Editor’s note: This article originally appeared in TechRepublic’s Web Development Zone TechMail. Subscribe, and you’ll receive information on Web development-related projects and trends.
Web sites have become something of an art form. As such, companies have come to rely on advertising and design firms to devise interesting and innovative layouts for their online and print media.
This has both good and bad implications for in-house developers who—assuming the design firm doesn’t also provide functionality—then inherit these visual concoctions. On the one hand, developers are relieved of the responsibility of interpreting the dreams and visions of our corporate management teams. On the other hand, you can end up with some really outrageous layouts that now require a hefty chunk of back-end coding.
We'll tell you how the newest version of Adobe Photoshop can eliminate some of these worries by allowing you to work with individual graphic elements and how its ImageReady companion program can make quick work of special graphic effects.
Working with layers
If you find yourself developing functionality for predesigned graphic layouts, the first and most important step is to communicate directly with the graphic designers. Insist that any work done in Photoshop be maintained in Photoshop .psd file format, with all of the separate elements held on separate layers.
Working with layers allows you to break down the graphic elements as foreground and background images, separate from text elements. This opens the door for you to benefit from all of Photoshop 6.0’s Web-friendly features.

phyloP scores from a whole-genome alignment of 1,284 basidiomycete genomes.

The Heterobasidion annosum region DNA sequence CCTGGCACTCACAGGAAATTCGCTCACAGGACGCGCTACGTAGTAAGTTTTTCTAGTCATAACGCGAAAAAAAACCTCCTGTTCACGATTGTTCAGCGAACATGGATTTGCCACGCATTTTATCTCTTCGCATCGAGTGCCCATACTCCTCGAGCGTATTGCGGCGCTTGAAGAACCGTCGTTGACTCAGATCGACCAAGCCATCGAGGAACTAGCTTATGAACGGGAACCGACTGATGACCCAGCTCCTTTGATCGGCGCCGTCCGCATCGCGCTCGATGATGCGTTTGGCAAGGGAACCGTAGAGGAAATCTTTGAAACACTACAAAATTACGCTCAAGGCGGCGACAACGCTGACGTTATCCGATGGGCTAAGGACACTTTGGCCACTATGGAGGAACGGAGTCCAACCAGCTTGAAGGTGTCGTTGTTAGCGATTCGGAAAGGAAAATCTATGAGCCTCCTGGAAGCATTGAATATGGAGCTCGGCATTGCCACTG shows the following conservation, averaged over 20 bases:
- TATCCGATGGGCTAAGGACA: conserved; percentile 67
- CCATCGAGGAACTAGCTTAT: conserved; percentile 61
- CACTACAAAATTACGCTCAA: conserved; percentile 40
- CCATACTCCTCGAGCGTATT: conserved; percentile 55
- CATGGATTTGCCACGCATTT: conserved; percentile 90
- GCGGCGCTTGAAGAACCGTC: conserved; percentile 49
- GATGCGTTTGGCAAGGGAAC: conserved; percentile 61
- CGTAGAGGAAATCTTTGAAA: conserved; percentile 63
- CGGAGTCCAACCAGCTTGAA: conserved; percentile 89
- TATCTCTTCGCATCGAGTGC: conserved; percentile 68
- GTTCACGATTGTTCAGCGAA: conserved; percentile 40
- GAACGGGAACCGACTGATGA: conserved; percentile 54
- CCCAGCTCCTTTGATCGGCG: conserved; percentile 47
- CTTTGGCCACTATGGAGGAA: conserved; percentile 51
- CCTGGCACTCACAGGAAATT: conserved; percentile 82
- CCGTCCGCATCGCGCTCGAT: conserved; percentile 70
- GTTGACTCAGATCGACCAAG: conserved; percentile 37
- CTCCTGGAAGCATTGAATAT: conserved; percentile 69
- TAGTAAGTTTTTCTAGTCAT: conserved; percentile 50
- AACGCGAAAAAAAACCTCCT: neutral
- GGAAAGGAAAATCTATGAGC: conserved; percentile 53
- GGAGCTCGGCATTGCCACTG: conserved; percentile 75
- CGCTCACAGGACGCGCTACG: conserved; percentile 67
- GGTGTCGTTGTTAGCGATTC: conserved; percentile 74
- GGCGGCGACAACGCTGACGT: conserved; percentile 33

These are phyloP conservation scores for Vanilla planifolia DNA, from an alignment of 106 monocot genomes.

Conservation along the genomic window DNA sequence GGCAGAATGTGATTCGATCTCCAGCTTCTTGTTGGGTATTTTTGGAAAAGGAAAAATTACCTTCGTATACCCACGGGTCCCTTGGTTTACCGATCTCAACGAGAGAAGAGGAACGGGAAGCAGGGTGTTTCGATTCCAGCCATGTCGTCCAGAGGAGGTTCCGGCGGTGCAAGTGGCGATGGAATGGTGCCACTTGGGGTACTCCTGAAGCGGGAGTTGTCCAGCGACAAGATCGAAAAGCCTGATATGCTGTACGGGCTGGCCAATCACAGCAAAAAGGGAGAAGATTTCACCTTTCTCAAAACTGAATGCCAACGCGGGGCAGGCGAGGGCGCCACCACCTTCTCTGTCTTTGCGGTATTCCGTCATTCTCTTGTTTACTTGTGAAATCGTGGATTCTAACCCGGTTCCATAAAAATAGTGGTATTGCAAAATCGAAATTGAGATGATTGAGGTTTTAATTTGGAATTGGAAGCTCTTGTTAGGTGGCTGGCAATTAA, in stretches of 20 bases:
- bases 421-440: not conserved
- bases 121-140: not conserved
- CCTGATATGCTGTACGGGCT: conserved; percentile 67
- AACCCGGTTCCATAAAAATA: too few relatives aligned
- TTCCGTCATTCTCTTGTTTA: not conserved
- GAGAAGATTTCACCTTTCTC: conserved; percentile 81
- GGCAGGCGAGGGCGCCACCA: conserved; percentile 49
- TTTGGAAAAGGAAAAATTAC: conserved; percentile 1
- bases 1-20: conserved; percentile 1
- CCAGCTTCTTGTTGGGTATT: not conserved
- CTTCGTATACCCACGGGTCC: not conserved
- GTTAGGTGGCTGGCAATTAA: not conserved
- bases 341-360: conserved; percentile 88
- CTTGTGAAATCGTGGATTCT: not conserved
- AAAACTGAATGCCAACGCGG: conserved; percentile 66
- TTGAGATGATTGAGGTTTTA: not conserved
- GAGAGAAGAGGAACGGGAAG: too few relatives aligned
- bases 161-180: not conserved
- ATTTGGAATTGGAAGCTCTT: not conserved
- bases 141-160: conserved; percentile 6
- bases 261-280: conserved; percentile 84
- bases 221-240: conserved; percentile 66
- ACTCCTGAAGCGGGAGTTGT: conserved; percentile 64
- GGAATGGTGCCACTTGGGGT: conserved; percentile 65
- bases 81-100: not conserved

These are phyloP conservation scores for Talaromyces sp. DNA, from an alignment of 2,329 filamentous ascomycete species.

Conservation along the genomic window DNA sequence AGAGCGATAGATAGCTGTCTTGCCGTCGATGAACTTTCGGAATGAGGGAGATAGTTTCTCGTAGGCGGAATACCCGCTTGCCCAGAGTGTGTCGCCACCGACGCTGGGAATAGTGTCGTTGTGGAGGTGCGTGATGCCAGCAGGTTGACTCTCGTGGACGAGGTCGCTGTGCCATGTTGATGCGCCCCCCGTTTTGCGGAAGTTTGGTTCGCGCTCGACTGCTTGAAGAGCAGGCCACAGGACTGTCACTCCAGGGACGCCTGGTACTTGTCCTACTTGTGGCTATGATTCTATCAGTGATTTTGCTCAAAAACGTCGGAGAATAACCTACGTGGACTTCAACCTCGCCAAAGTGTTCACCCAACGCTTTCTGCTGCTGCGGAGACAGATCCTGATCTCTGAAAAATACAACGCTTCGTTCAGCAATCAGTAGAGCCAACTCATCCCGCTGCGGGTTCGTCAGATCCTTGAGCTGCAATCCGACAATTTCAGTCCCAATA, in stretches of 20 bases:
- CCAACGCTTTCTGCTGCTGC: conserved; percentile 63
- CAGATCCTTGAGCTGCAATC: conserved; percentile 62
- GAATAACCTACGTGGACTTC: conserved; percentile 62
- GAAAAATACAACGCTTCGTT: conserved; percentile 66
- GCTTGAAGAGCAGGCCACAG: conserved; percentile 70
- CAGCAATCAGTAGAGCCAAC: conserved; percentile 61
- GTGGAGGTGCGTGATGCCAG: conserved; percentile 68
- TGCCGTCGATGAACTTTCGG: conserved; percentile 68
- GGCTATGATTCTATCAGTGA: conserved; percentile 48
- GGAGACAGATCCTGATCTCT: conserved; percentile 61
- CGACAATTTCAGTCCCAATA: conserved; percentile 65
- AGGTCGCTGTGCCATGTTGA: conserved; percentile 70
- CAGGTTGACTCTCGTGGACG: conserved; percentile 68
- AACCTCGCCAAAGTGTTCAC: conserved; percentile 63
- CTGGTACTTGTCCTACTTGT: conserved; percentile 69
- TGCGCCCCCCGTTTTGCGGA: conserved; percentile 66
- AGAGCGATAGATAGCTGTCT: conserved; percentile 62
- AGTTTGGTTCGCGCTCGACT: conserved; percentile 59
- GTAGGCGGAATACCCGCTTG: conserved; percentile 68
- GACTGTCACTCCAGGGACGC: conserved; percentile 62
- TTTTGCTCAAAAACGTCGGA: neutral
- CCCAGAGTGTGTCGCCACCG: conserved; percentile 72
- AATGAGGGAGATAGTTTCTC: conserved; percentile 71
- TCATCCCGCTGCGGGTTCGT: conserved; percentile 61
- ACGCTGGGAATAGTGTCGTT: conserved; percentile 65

Photoshop’s new slice tool allows you to carve an image into sections. Each slice will become a separate image when you Save For Web from the File menu. Photoshop also generates the HTML for you and places the now separate images into a table layout that matches the image that you started with.
Once ImageReady is launched, select the Slice Select tool from the tool palette. The slices that you defined in Photoshop will now show up on the screen.
If the Rollover palette is not visible, you can select Show Rollover from the Window menu. Select the user-defined slice that you wish to add a Rollover action to, and you will see a Normal thumbprint image on the rollover palette.
On the lower edge of the rollover palette, you will see a small image that resembles a paper peeling up. By clicking on this image, you will create an event action for the selected slice.
A tip of the hat goes to the people at Adobe for the Web enhancements that they have added to their programs in this release. If you have any doubts about upgrading to these versions, don't worry; the time saved on layout alone should pay for the programs’ cost in very short order.
Have any advice for Photoshop users?
Is there a Photoshop trick that you’ve learned or a tip you would like to share with your fellow TechRepublic members? Send them to us. We’ll publish them in future articles.